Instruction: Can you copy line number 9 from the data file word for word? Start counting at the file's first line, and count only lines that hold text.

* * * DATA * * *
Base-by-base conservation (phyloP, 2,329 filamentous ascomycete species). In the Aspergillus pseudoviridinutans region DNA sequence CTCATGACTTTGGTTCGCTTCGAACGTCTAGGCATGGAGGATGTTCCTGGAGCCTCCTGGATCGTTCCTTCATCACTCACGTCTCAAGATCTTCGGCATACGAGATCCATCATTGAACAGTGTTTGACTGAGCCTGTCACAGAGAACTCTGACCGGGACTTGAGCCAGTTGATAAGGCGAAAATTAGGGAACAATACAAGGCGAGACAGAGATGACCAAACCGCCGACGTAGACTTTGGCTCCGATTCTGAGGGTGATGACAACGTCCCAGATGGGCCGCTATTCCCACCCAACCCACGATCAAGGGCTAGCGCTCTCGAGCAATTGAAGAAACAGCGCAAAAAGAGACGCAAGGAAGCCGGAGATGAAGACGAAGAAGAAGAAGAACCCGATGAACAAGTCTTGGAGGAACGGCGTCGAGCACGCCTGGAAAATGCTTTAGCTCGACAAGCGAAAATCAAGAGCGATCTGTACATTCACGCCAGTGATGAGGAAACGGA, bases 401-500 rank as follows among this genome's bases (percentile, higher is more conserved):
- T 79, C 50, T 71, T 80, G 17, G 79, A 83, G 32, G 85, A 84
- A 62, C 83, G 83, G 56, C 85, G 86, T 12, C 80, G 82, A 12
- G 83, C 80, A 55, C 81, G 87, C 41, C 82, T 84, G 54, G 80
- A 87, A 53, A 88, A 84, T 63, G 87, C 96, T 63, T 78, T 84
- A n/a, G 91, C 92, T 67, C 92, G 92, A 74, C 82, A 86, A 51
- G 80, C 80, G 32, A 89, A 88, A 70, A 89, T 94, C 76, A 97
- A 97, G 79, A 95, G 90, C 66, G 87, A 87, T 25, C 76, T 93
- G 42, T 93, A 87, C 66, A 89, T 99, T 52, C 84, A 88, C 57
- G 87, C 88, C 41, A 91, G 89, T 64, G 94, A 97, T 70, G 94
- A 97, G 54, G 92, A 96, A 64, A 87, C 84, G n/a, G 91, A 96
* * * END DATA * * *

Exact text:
- G 42, T 93, A 87, C 66, A 89, T 99, T 52, C 84, A 88, C 57